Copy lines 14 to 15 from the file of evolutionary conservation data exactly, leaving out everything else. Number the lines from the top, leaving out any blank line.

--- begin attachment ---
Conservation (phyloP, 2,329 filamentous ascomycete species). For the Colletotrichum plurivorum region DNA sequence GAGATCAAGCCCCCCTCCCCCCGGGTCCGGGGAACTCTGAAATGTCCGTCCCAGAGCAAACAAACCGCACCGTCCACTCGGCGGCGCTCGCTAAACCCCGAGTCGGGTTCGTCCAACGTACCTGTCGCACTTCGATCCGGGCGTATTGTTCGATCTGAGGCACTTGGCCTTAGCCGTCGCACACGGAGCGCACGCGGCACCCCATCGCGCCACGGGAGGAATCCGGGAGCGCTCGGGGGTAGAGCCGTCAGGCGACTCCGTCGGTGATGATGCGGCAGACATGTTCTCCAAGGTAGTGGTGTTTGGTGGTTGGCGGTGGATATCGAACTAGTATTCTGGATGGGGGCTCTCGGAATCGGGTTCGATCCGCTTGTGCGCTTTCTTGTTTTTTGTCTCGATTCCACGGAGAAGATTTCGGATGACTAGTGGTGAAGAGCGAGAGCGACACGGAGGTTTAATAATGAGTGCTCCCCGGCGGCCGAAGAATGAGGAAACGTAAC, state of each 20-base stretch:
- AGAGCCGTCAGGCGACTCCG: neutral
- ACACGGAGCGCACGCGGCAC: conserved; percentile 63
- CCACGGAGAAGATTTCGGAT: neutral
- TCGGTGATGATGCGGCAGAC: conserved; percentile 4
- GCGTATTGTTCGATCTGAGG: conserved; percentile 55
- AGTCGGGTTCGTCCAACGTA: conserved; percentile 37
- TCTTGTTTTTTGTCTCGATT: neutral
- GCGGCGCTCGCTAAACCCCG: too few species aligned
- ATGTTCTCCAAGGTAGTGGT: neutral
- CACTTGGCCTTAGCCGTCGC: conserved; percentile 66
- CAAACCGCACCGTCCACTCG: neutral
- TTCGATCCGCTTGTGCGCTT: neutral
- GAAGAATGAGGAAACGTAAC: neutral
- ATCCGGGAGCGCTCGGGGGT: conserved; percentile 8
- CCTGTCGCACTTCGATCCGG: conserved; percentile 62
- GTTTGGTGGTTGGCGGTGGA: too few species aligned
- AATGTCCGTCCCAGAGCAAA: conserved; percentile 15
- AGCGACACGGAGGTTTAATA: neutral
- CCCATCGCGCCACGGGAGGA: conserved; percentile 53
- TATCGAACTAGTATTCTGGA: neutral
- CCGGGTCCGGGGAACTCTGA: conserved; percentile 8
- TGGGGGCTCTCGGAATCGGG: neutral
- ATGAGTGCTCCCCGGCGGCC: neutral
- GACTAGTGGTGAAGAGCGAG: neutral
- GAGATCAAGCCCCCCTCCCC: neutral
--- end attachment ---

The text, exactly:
- GAAGAATGAGGAAACGTAAC: neutral
- ATCCGGGAGCGCTCGGGGGT: conserved; percentile 8